Of course, James Marsden is solid as the down to earth "everyman" Stu Redman.

I think the mini-series is more enjoyable for me than past runs because (1) it's longer and can capture more of the text and (2) the sensibilities are based more off today's TV Drama approach which has larger budgets and more nuanced/textures tones. i.e., this isn't high camp, this is drama more on the level of HBO's "The Outsider" series, for example.

There's a lot of overtones from TWD and 28 Days Later here so far as well.
 

Totenkindly

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BTW, isn't it eerily prescient that King created the prototype incel with Harold Lauder?

(Like, totally what we ended up seeing on the Internet and in the news 25 years later or so.)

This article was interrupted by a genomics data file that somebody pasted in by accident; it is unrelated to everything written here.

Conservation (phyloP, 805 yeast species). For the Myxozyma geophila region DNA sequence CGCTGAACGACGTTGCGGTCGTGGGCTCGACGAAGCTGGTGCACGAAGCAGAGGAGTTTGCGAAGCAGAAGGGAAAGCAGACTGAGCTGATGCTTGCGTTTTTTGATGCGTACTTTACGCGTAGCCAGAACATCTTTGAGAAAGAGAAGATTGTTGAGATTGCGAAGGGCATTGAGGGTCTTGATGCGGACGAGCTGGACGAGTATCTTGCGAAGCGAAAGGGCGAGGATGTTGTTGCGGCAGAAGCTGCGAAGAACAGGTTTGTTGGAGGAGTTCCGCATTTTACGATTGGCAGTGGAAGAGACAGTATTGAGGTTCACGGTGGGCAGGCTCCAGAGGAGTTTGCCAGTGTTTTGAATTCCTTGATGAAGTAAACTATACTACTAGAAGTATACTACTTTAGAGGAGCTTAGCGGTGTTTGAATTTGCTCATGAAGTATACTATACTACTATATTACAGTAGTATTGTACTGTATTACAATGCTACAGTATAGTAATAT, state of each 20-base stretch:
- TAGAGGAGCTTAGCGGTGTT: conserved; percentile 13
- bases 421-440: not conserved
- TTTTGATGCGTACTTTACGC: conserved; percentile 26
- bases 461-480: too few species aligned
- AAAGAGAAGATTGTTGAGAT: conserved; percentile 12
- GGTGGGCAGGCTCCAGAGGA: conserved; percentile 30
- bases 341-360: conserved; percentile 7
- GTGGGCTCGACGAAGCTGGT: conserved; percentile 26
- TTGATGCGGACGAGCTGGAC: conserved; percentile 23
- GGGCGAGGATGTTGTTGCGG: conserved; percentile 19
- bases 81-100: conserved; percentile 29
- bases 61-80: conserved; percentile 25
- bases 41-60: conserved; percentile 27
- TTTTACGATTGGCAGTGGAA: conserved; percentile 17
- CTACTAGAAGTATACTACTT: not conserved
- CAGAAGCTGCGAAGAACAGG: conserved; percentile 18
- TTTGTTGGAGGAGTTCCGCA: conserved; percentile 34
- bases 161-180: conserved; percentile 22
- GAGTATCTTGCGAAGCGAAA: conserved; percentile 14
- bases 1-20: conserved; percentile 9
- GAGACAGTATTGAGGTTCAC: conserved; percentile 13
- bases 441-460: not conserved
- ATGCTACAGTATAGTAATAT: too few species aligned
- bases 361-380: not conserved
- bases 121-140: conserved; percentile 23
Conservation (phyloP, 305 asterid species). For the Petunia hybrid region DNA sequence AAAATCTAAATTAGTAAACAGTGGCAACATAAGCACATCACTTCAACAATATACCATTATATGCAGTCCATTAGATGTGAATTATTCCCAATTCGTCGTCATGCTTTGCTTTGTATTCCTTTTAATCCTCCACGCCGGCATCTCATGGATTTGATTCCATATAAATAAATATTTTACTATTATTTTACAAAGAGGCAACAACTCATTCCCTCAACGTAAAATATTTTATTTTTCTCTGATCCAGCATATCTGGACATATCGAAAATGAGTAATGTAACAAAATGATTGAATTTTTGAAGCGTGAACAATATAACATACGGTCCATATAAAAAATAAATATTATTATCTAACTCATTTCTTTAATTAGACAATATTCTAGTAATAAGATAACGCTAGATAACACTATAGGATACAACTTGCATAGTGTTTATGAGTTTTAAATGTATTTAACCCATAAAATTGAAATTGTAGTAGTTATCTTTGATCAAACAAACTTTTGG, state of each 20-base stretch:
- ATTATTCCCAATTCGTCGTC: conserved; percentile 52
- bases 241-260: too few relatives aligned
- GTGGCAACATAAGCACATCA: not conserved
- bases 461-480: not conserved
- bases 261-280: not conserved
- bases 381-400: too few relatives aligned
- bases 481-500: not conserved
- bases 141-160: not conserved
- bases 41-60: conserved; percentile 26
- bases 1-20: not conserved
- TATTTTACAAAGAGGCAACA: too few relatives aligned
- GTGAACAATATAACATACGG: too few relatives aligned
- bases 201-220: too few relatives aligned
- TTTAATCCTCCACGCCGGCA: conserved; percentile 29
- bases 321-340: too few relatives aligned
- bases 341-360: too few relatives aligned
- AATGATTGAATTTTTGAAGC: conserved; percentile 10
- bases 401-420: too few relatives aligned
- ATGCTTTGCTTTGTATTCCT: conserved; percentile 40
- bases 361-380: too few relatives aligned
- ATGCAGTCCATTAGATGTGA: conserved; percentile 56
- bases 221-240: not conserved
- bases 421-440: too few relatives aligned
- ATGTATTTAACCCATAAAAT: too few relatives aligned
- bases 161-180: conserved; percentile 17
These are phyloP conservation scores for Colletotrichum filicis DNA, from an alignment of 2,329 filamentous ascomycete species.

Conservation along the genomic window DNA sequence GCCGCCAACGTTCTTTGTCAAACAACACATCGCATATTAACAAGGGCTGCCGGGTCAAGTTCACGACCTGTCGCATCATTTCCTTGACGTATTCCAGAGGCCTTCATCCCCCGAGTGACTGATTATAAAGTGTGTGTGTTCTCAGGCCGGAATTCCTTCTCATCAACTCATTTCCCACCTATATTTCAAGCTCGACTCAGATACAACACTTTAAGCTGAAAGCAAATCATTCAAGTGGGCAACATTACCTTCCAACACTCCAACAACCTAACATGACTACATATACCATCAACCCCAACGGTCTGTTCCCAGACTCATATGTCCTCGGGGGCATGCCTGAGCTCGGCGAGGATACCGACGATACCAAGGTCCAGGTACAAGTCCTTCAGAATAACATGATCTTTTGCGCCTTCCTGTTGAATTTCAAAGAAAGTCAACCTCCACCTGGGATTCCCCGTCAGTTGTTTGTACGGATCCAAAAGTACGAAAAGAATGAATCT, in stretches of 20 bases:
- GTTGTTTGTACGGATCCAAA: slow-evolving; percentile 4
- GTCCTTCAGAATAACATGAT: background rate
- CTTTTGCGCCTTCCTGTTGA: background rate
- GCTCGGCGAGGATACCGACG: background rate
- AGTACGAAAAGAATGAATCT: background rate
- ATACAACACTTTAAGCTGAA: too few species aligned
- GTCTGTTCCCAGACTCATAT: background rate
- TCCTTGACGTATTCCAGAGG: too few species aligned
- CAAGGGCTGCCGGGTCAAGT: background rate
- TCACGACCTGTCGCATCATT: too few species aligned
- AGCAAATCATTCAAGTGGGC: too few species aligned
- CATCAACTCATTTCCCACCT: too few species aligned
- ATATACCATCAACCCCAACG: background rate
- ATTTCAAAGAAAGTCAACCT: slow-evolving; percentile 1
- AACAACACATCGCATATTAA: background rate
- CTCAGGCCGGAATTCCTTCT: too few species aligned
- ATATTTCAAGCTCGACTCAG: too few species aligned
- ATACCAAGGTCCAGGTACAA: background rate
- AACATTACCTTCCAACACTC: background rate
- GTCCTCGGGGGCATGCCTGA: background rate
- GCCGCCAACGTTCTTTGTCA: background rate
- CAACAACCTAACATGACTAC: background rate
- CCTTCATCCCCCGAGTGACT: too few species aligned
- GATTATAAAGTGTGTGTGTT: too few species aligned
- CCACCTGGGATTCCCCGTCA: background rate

he even ends up acting out with the same kind of shit we saw in the news, but just a generation before it become more apparent to society that this stuff was manifesting.

Harold is basically what an incel would have looked like before the Internet appeared.
 

Totenkindly

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Been watching this each week on day of release. Seven episodes have aired now, two left to go.

Last night was the conclusion of Harold Lauter's storyline and Nadine's arrival to Flagg's presence. Also, the four walkers + Kojack started their trek to Las Vegas, with harm falling on at least one of them along the way.

Okay, I'm being as fair as possible with this. I think the series has great production values and am glad it is being treated more seriously and with a 9-episode storyline versus something ridiculous like a 2 hour film or 3-4 part miniseries of only a few hours. It's a 1000+ page book for goodness sake. Some characters are well-cast.